Ultimate Bucket List: Top 5 of the Top 100 Golf Courses from Golf Digest

For the third time, Golf Digest has released its

ranking

of the top 100 golf courses in the world, not including those in the United States (which are relegated to their own list in odd-numbered years). The list only comes out every even-numbered year, and gives plenty of wiggle room for courses to move up or down the list. Judged by a panel of golf professionals and enthusiasts from around the world, the list paints a truly global picture of the state of golf and where to play, with Northern Ireland’s . This list is a great way to update your bucket list, and we have a few shout outs we wanted to make to some of our favorite courses that made the list for 2018.

#2 – Royal Dornoch Golf Club, Scotland (Championship course)

Moving up from the number five spot this time, Dornoch’s Championship course is a classic links course bounded by sandy beaches and littered with plateau greens, known for being unique in size and for its inverted saucer shapes. As with many courses in Scotland, a blowing wind makes the par 70 course even more difficult. The Scottish Highlands are full of unheralded gems, so it’s great to see Royal Dornoch getting its rightful due at the top of the Scottish rankings.

#27 – Casa de Campo-Teeth of the Dog, La Romana, Dominican Republic

More than halving its ranking this year, Casa de Campo’s Teeth of the Dog moved up to 27 from 56, and is the highest ranking course in the Dominican Republic on the list. In fact, Teeth of the Dog has been ranked the #1 course in the Caribbean several times, thanks to its stunning beauty and notorious Pete Dye difficulty. Seven holes are right on the ocean, carved right out of the rock and coral of the Caribbean. La Romana Resort also has two other courses to play, and if you add in a little rum and the famous DR nightlife, you have quite a vacation.

3rd Hole Punta Espada 6778 e1490130931323

#63 – Punta Espada Golf Club, Cap Cana, Dominican Republic

Up from #76 last year, Punta Espada is the only other DR course on the list. The Dominican Republic in general and Punta Espada specifically have been gaining attention in the golfing world lately, and this year’s inaugural PGA Tour event at nearby Corales is sure to continue that trend. While eight holes of this par 72 course are flanked by the sea, you can see the Caribbean from anywhere on Punta Espada. It opened in 2006 as the first of three Jack Nicklaus Signature courses developed in Cap Cana, and while it may not have the old world charm of the older courses in Scotland and Ireland, it’s a breathtaking and worthwhile golf trip to make.

Oldhead

#83 – Old Head of Kinsale, County Cork, Ireland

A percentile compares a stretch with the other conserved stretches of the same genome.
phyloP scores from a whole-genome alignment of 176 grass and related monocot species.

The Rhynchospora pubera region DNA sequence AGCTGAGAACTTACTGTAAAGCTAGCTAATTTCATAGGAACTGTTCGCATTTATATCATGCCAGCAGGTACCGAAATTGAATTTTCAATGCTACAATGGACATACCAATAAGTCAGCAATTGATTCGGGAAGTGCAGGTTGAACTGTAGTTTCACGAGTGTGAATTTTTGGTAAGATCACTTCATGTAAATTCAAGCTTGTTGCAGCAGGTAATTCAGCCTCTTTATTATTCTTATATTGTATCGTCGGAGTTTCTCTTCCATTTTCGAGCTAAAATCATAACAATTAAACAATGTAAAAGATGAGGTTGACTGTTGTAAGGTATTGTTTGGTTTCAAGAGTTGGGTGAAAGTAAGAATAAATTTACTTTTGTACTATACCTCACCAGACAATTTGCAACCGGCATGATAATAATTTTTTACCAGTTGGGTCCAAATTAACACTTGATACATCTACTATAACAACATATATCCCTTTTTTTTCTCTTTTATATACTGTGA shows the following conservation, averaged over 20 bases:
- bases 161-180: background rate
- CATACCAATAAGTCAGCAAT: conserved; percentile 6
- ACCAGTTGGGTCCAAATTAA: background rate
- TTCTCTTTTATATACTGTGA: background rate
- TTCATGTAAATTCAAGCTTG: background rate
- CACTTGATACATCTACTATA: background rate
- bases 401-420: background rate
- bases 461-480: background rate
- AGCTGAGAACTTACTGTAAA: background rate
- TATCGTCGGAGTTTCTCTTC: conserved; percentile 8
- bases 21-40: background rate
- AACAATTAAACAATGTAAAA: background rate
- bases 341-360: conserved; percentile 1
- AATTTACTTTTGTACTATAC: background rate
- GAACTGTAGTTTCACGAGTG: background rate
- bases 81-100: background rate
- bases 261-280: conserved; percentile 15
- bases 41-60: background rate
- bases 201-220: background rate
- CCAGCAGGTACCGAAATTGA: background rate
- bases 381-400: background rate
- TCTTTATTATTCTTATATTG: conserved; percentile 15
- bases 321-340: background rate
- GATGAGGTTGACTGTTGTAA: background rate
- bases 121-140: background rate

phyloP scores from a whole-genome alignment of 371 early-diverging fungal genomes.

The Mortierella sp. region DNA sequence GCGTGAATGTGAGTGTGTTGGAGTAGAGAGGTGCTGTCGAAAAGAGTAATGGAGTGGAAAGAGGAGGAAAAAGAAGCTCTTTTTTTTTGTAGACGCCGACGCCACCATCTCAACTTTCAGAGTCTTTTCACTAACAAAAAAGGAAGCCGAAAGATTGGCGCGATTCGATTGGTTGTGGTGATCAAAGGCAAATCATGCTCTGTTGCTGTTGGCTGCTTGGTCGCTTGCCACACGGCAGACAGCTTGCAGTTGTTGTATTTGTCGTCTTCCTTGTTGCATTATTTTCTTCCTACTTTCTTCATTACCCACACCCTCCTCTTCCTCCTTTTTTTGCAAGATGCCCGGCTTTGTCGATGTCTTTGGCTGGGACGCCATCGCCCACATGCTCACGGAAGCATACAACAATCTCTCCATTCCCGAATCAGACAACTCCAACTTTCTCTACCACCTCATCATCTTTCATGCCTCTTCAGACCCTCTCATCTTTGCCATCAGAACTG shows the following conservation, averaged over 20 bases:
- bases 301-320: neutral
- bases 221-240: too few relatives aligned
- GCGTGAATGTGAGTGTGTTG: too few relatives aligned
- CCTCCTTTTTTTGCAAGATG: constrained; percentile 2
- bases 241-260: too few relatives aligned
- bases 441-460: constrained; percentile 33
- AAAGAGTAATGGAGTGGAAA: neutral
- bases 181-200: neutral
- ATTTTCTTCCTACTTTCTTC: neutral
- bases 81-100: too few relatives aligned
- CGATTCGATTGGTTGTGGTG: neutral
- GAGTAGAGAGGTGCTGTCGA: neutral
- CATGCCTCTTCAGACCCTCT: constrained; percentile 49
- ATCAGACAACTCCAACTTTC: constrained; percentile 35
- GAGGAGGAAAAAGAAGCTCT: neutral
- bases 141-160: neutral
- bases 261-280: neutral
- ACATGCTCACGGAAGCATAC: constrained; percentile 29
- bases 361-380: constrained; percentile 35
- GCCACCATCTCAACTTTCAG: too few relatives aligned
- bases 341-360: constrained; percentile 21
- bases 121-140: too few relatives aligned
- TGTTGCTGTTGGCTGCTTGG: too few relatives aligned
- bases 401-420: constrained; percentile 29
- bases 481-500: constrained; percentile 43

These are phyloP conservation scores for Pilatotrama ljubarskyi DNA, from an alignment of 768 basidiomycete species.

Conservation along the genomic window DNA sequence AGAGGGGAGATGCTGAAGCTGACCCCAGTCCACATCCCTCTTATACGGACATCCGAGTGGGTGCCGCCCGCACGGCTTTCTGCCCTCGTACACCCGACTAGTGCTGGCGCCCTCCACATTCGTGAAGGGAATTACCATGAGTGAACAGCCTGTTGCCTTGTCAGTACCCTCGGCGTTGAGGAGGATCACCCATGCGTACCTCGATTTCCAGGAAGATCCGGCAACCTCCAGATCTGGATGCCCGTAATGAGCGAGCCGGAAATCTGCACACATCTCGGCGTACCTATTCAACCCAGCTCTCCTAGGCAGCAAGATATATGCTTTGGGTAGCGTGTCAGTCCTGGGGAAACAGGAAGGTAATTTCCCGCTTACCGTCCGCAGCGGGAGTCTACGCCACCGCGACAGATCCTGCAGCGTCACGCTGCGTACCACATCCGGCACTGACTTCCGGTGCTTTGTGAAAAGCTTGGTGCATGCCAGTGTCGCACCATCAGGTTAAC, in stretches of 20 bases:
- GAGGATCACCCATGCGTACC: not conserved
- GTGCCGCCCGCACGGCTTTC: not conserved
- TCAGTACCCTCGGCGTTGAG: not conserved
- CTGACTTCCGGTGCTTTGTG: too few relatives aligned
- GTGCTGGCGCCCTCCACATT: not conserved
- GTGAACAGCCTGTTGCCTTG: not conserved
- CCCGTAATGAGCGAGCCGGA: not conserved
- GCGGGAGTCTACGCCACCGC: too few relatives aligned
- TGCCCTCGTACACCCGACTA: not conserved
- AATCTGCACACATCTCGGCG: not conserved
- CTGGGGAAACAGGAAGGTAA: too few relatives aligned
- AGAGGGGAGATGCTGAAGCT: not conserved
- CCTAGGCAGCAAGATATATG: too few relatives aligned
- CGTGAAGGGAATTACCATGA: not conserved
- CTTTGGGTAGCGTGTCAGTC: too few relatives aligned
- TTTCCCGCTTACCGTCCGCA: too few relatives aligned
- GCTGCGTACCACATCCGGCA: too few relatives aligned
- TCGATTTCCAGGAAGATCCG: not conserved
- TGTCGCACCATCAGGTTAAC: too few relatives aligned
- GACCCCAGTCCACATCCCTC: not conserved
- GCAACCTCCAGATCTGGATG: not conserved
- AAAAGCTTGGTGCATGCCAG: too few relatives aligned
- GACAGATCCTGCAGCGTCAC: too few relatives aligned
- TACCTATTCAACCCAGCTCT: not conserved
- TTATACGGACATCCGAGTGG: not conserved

This is the first time Old Head has appeared on this list, and it’s about time it made it. Built on a 220-acre diamond headland jutting out nearly two miles into the Atlantic Ocean, Old Head is surrounded by water and is simply gorgeous to play. Nine of the holes are played along the cliffs, which are about as high as you’ll find on any golf course in the world, and every hole has a view of the ocean. As with most Irish or Scottish courses, the difficulty of play increases with the wind, giving a challenge to even the most steady of professionals. The lighthouse and the old castle add a level of charm to Old Head that is hard to match anywhere in the world. In our opinion, Old Head should have been on Golf Digest’s list the first year it went out, but we’re glad to see this client favorite making an appearance.

#95 – Prestwick Golf Club, Prestwick, Ayshire, Scotland

New to the list this year is quirky Prestwick, which was the birthplace of the Open Championship.  (How Golf Digest got away without this classic course on its list is a mystery to us.) Designed by Scottish legend Old Tom Morris, Prestwick is a charming favorite among golf course connoisseurs. It’s close to other Open venues Turnberry and Royal Troon, and is great addition to any Scottish golf trip.

#100 – Western Gailes Golf Club, Irvine, Ayrshire, Scotland

Another newcomer to the list, and barely sneaking in, Western Gailes is another hidden gem of a the classic links variety. SItuated between the railway and the sea and rarely more than two holes wide at any point, Western Gailes has earned a reputation among professional golfers who use it as a warmup for its more famous nearby Open hosts, and has been a favorite since the early 20th century. The wind plays as much a role in your game as the undulating terrain does, and is sure to provide a challenge for any skill level.

The top 100 list is a great way to plan a bucket list golf trip, and we’re happy to help plan a vacation that includes as many courses on this list as you can muster. Get in touch with us today for a free quote.